My blood ketones are consistently in the 0.5-2.5mM range, no where near the 15mM DKA risk category. I feel better and perform better at 80 than over 140. I get stronger as a workout duration increases - I feel like a big diesel engine. Admittedly I'm probably a small portion of my anaerobic metabolism, but I've also upregulated my aerobic (just through diet!). I should do a VO2 max test and measure my respiratory quotient - been waiting on that since the first year of diagnosis is $$$. But I can tell I'm more aerobic while swimming and require less air, etc. 

A note about CGM's. I use a dexcom G4, but it doesn't seem to tell me much. My theory is that this could be unique to the whole ketoadapted thing. It's great when sedentary, but once I'm 40 minutes into cycling workout the CGM shows that I've dropped below 50 while blood values show me still in the 100's. This could be related to my ketoadaptation, either way it doesn't tell me what I need to know for it to be a reliable tool during exercise. Maybe my interstitial glucose values really are 40's, but I was knocking out killer hill repeats feeling very strong the last time that occurred. 

Other benefits beyond and up-regulated aerobic capacity is that I'm noticeably less inflamed now. No more allergies - I can breath though both nostrils at the same time! My flexibility increased which I thought was crazy (I got better at yoga while not actually practicing?! ), my energy is very steady - I can miss a meal and not be hungry and have stable BG values, I could fast for a day and train just fine.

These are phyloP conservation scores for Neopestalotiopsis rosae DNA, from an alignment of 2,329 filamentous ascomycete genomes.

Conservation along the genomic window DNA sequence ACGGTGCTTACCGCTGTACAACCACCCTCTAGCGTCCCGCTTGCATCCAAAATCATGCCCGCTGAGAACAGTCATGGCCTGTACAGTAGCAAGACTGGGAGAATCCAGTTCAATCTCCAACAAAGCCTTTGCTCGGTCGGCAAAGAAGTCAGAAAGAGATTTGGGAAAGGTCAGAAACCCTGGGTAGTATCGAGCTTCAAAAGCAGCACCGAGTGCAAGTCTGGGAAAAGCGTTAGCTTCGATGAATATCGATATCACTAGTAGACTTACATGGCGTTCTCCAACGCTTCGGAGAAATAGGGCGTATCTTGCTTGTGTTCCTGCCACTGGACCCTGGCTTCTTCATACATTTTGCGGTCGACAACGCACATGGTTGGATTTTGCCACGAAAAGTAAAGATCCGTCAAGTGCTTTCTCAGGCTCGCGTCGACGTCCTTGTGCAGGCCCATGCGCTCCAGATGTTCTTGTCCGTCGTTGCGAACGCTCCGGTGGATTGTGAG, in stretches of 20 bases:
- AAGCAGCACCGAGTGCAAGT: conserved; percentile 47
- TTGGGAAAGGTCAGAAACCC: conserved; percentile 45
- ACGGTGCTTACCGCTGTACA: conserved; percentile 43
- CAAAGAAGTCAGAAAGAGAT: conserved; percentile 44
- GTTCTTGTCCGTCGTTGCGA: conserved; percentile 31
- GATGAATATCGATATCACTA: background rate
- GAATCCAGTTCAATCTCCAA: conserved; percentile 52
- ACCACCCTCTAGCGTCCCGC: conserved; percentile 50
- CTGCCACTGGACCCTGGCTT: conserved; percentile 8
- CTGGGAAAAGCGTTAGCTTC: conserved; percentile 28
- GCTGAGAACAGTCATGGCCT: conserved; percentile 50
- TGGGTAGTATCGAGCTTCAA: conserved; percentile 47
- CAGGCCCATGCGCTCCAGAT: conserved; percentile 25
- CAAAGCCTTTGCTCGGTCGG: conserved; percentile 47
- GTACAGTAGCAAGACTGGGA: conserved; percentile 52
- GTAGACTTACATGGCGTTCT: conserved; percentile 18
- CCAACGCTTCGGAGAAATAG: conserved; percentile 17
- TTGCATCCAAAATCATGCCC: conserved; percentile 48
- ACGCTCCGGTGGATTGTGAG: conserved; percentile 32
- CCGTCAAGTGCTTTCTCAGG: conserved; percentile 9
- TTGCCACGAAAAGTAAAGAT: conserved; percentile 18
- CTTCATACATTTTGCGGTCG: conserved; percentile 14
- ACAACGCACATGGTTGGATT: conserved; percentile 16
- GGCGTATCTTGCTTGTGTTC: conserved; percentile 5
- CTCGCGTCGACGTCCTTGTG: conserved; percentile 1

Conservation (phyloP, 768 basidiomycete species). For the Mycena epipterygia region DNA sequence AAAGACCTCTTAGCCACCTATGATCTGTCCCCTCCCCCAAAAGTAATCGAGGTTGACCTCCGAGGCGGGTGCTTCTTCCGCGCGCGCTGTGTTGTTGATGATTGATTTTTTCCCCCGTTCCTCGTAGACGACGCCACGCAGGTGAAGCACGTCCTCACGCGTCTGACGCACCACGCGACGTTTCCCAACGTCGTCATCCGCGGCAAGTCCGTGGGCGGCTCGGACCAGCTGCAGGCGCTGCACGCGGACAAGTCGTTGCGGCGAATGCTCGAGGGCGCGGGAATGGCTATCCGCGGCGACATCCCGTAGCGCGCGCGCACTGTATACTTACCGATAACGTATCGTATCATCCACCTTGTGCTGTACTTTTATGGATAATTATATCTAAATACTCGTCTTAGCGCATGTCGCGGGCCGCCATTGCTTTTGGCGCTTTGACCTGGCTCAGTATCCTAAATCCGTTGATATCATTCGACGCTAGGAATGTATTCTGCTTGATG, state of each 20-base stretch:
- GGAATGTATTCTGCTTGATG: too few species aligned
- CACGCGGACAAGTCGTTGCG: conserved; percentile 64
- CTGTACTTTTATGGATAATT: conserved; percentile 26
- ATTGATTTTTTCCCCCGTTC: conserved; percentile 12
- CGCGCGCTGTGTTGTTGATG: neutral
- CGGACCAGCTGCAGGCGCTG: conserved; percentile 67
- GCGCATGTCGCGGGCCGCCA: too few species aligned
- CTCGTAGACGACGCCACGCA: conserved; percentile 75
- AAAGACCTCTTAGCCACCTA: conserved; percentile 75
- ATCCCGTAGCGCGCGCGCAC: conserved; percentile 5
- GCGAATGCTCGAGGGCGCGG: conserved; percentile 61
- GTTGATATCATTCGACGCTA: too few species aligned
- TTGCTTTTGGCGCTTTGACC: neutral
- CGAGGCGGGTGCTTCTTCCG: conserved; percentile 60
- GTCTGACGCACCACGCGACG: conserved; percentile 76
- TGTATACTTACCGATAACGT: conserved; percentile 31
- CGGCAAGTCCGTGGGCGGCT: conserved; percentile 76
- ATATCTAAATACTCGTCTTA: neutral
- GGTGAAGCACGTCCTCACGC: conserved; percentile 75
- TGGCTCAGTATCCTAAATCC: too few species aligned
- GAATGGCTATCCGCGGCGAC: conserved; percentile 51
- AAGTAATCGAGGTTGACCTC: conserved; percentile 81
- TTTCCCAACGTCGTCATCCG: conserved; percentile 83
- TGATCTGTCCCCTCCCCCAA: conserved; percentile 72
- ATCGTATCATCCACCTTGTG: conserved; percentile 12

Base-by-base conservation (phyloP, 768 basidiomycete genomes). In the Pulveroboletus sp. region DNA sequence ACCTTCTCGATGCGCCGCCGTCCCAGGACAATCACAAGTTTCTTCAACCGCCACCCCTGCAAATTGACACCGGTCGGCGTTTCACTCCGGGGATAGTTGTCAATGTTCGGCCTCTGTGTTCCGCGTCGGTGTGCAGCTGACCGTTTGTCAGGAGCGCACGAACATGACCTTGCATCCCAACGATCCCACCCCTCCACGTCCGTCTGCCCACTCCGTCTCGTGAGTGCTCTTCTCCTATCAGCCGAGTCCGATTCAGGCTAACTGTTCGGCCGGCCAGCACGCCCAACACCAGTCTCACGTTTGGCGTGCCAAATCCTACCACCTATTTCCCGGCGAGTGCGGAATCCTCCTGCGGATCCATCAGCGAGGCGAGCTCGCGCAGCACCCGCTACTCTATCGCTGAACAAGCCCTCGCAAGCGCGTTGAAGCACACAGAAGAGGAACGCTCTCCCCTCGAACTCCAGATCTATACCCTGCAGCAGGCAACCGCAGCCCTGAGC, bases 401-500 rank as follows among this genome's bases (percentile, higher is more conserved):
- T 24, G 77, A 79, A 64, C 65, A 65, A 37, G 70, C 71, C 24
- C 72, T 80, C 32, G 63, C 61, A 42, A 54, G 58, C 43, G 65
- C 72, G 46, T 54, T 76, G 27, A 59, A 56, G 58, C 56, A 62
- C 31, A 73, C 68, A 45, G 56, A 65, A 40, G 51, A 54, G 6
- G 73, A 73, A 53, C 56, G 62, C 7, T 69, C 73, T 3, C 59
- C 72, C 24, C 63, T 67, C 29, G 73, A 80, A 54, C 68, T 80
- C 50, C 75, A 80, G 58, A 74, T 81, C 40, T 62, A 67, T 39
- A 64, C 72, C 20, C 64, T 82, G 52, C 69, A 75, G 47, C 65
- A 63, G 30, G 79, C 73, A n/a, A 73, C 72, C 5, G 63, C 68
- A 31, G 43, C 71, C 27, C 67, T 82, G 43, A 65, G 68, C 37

Now again, I'm not forgetting that I'm still new at this. I was likely honeymooning a bit, and hopefully I still am and will continue to for the rest of my life. Right now I'm using an OmniPod (no tubes!) and run a 0.4U/hr basal. I set a temp basal of 0.15u/hr for aerobic efforts. I turn that temp basal on 30-45 minutes pre-workout before swim and bike, but time it at the start for runs. I experience similar BG effect that I quoted from Vinnie above. For high intensity workouts or short runs I don't reduce a temp basal. 

With my first diabetic ironman next week I did 4400 swim yesterday. By swimming a comfortable easy pace my BG dropped from 90 to 70 and my splits where nice and consistent. Normally I'd do that distance in about 65 minutes - but yesterday's pace time was 75 minutes. Then for shits and giggles I did a hard anaerobict 200yd effort to finish my workout. By the time I was dressed I was back up to 90 from the intensity. That's pretty cool in my mind. (using my own glucagon rather than injecting).